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Eggomania (Atari 2600)

EggomaniaThe Game: Which came first: your imminent defeat or the egg? A crazed chicken scoots back and forth across the top of the screen, hurling eggs downward at your suspiciously Cookie See the videoMonster-esque protagonist. Once your monster has captured all of the eggs (missing even one egg results in a lost “life”), you can fire the eggs back at the chicken and try to score a direct hit. (U.S. Games, 1982)

Memories: U.S. Games, formerly Vidtec, is one company that industry insiders single out as a prime example that speculators and bandwagon-jumpers were beginning to dominate the third-party software industry around 1982. U.S. Games didn’t really have a breakout hit or a killer app; instead, they had the distinction of being an upstart video game company that happened to be a wholly owned subsidiary of Quaker Oats – a company with no previous interest in the video game field.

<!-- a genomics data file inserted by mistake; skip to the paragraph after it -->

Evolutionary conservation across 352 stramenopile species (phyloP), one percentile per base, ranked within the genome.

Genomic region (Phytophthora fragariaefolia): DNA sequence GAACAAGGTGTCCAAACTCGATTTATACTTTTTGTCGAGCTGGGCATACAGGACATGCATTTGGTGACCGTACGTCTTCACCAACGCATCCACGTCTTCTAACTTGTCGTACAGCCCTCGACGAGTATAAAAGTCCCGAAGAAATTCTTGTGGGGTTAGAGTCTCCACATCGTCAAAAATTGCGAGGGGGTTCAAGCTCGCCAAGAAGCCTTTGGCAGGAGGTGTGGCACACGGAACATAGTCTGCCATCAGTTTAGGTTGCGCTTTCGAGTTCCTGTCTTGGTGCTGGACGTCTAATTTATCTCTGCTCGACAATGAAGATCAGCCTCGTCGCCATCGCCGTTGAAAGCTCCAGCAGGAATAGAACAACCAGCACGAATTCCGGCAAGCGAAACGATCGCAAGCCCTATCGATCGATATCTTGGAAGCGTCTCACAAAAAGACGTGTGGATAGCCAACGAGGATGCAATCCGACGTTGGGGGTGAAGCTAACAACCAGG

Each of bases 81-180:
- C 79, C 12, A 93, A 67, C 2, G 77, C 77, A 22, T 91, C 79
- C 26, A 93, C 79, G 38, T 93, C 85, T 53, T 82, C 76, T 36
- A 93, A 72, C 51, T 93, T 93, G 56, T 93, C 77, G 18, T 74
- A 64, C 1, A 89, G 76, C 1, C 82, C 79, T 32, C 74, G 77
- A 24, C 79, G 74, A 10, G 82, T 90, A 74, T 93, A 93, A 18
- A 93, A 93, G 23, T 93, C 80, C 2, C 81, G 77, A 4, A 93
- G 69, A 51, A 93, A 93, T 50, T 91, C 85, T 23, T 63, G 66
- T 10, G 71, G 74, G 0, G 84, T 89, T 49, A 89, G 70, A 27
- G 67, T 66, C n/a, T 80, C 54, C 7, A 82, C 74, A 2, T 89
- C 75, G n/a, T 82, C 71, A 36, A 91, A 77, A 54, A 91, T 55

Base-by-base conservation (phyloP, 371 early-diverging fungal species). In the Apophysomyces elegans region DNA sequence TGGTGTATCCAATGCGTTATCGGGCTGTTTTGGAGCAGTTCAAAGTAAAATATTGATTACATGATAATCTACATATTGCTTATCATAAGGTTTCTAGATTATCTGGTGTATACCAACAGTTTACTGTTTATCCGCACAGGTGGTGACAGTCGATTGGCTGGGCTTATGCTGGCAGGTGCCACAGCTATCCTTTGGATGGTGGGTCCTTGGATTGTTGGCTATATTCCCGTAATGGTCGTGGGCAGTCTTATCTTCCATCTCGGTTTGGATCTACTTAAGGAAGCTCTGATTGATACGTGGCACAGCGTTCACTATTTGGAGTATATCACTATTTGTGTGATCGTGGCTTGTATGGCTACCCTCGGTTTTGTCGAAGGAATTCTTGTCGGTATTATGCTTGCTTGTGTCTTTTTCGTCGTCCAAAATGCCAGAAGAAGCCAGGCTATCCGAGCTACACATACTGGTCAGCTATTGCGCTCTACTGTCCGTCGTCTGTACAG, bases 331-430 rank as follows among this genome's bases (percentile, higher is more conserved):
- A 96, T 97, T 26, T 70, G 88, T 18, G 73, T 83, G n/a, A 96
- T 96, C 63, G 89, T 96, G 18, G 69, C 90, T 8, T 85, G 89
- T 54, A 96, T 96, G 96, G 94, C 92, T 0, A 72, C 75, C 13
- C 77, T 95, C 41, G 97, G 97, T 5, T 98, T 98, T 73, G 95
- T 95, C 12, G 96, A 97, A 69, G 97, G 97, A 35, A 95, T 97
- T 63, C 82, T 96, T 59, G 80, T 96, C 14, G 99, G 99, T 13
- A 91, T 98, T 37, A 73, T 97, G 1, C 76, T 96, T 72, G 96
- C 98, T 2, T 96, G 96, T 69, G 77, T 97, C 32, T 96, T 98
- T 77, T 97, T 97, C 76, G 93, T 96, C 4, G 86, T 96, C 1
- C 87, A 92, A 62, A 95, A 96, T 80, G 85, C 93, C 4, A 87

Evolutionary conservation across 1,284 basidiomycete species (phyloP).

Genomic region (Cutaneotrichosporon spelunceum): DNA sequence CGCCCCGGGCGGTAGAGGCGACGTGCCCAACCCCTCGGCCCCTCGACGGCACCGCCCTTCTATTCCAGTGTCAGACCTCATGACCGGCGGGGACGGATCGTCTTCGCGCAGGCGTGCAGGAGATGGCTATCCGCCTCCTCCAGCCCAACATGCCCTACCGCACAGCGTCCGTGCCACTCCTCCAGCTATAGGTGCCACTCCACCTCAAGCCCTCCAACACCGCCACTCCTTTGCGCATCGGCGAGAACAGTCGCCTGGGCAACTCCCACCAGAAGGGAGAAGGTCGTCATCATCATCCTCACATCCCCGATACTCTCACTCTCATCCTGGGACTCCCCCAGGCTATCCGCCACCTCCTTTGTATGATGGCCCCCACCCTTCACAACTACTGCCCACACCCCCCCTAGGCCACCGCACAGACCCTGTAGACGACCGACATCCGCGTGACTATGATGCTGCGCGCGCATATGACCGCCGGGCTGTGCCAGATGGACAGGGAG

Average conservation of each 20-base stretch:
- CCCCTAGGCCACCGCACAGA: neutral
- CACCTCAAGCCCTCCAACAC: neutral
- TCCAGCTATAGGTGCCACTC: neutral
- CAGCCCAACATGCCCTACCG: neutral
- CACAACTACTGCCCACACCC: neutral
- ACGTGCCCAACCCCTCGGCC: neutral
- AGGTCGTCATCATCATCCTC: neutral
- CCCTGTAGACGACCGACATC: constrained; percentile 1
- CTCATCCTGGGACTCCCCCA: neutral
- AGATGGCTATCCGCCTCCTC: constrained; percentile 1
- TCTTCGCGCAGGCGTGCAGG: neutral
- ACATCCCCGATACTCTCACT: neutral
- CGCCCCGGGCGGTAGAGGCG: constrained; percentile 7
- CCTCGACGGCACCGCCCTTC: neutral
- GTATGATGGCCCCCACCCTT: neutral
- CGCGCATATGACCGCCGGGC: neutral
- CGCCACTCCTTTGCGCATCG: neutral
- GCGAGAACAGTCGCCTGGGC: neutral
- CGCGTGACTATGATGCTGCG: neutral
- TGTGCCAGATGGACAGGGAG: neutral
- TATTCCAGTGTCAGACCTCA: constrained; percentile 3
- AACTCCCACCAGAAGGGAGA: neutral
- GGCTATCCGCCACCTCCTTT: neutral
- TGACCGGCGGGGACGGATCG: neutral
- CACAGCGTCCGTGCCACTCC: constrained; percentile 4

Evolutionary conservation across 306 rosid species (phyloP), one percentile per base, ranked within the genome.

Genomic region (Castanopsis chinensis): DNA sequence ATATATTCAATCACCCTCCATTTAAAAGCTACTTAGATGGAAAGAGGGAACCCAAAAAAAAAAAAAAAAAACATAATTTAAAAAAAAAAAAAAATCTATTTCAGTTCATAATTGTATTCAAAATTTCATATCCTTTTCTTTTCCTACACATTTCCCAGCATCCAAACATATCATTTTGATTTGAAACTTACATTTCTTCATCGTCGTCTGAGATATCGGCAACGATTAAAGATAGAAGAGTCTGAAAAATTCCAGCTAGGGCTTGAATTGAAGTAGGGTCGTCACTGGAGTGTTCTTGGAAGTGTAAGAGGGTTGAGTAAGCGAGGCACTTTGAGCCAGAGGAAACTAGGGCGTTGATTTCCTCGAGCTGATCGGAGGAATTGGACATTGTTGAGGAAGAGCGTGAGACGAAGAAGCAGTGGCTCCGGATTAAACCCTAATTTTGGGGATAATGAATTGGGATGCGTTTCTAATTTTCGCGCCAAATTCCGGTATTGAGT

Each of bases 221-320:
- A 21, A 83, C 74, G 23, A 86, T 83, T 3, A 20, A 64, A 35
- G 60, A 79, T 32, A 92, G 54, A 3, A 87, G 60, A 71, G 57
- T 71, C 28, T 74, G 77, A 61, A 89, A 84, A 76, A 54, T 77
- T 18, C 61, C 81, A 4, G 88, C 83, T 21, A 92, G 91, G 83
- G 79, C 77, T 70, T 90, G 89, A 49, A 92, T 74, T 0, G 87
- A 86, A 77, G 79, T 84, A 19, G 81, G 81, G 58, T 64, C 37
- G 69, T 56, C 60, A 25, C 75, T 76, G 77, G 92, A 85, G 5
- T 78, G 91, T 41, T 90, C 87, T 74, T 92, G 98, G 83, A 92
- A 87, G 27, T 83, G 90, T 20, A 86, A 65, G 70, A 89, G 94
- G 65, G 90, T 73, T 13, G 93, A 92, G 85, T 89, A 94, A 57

EggomaniaEggomania does little to quell these somewhat disparaging views of U.S. Games. The game is clearly based on the ’70s Atari coin-op Avalanche, which had already provided inspiration for Activision‘s Kaboom!. The notion of firing back the projectiles caught by the player’s on-screen character is somewhat novel, but it’s expressed as something that’s not much more than a very typical slide-and-shoot game.

The graphics are, at least, fairly solid, with very little flicker and vivid colors. Eggomania is also an example of a breed of game that was increasingly rare on the Atari 2600 in 1982: the paddle game. By this point in the system’s history, the joystick was considered the default option for virtually every kind of game available (this despite 1981 and ’82 seeing the release of numerous add-on 2 quarterscontrollers for the 2600, including trackballs and all-button controllers like the Starplex). But then, Kaboom! was also a paddle game – once again, Eggomania seemed to be taking all of its cues from games that were already widely available.

About Earl Green

I'm the webmaster and creator of theLogBook.com and its video game museum "sub-site", Phosphor Dot Fossils.
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